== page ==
surrealistic desert graphite pencil drawing

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The sheik of Araby – 15-10-17

An Old Moviestar

The Sheik of Araby is a jazz song composed in honor of Rudolph Valentino. I always loved this song. When I paint or draw I often have musical mood mends. Lately I was into jazz, playing randomly everything I have, from jazz standards to Miles Davis’ Tutu. When listening to music it often happens I made connections between music and the theme I am working on. Such was the case doing a particular nude. This very song causes me to dream of the female form tucked away in the arabian desert. Surely soon she is to be discovered. It only took an old moviestar from the 1920s to act upon accordingly. As master of the desert, steerer of sand dunes, he was the perfect guy for the job.

A Bit Bored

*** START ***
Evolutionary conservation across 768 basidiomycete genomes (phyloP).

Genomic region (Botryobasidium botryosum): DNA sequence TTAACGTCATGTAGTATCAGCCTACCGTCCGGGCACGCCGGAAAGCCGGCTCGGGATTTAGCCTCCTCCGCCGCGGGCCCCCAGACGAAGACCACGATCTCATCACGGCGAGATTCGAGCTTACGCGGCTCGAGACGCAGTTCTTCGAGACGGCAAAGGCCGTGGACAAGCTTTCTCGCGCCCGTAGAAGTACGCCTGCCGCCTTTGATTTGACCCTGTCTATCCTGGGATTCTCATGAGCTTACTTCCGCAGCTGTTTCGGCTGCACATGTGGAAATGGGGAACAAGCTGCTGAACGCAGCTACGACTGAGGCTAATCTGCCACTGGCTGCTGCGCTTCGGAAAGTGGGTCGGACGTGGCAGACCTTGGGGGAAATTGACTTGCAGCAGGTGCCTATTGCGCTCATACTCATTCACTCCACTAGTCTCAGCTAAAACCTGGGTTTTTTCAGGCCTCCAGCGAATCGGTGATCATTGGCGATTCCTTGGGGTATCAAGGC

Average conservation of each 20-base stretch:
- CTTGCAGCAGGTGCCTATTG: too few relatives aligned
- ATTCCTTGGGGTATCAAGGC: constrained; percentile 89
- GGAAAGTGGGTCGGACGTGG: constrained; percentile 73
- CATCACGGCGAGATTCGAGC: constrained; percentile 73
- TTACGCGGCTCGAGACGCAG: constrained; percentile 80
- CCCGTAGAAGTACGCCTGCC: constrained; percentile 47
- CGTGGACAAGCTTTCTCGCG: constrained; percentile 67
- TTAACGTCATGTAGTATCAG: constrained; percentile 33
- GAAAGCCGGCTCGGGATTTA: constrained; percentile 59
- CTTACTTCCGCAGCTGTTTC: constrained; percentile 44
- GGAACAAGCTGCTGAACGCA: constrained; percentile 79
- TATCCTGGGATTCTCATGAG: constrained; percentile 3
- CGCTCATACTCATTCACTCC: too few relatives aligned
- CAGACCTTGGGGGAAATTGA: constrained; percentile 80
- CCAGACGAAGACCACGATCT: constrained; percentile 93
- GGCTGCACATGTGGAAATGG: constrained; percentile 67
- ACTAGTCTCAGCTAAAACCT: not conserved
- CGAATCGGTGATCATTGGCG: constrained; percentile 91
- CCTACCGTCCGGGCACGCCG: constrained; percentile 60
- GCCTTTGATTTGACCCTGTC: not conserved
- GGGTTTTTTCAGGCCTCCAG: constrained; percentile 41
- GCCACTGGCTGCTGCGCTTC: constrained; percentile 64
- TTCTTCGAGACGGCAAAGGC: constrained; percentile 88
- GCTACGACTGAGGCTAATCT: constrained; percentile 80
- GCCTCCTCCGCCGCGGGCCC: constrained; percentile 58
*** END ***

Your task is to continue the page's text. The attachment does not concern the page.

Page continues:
Another version of real events was that I did not have a clue what to do with the nude. The pose intrigued me but soon I felt bored. Nowadays I feel like drawing either way: roundish styled or surrealistic. If I can’t seem to be inspired to render it cubistically then I have to drag surreal elements in it. Hence, the guidance of a jazz song. Of course my previous graphite pencil drawing ‘I Lost My Contacts – 23-09-17’ still lingered in my head. Maybe I should do more in the future.

Nipple Alert

What could be more fun than putting a camel instead of a nipple. See if I can get away with it. Social media like Facebook and Instagram are hard hitting on the subject these days. It always makes me laugh when I protest by denying the nipple and stating it is something else. Then they deblock me. Sad though that even in the Middle Ages the Madonna with child could be depicted with a bonified nipple. Is there still hope for sexual liberation and is there an alternative for anglo saxon social media prudity?

Click here to read about the principle of ambiguous images as explained in my post ‘Gaia – 16-03-16’.

Click here to read about the sale of a print (sticker) of this artwork to an American collector.

Graphite pencil drawing (Pentel 0.5 mm, 3B) on Lana Bristol paper (21 x 29.7 x 0.1 cm) – A4 format)

Artist: Corné Akkers

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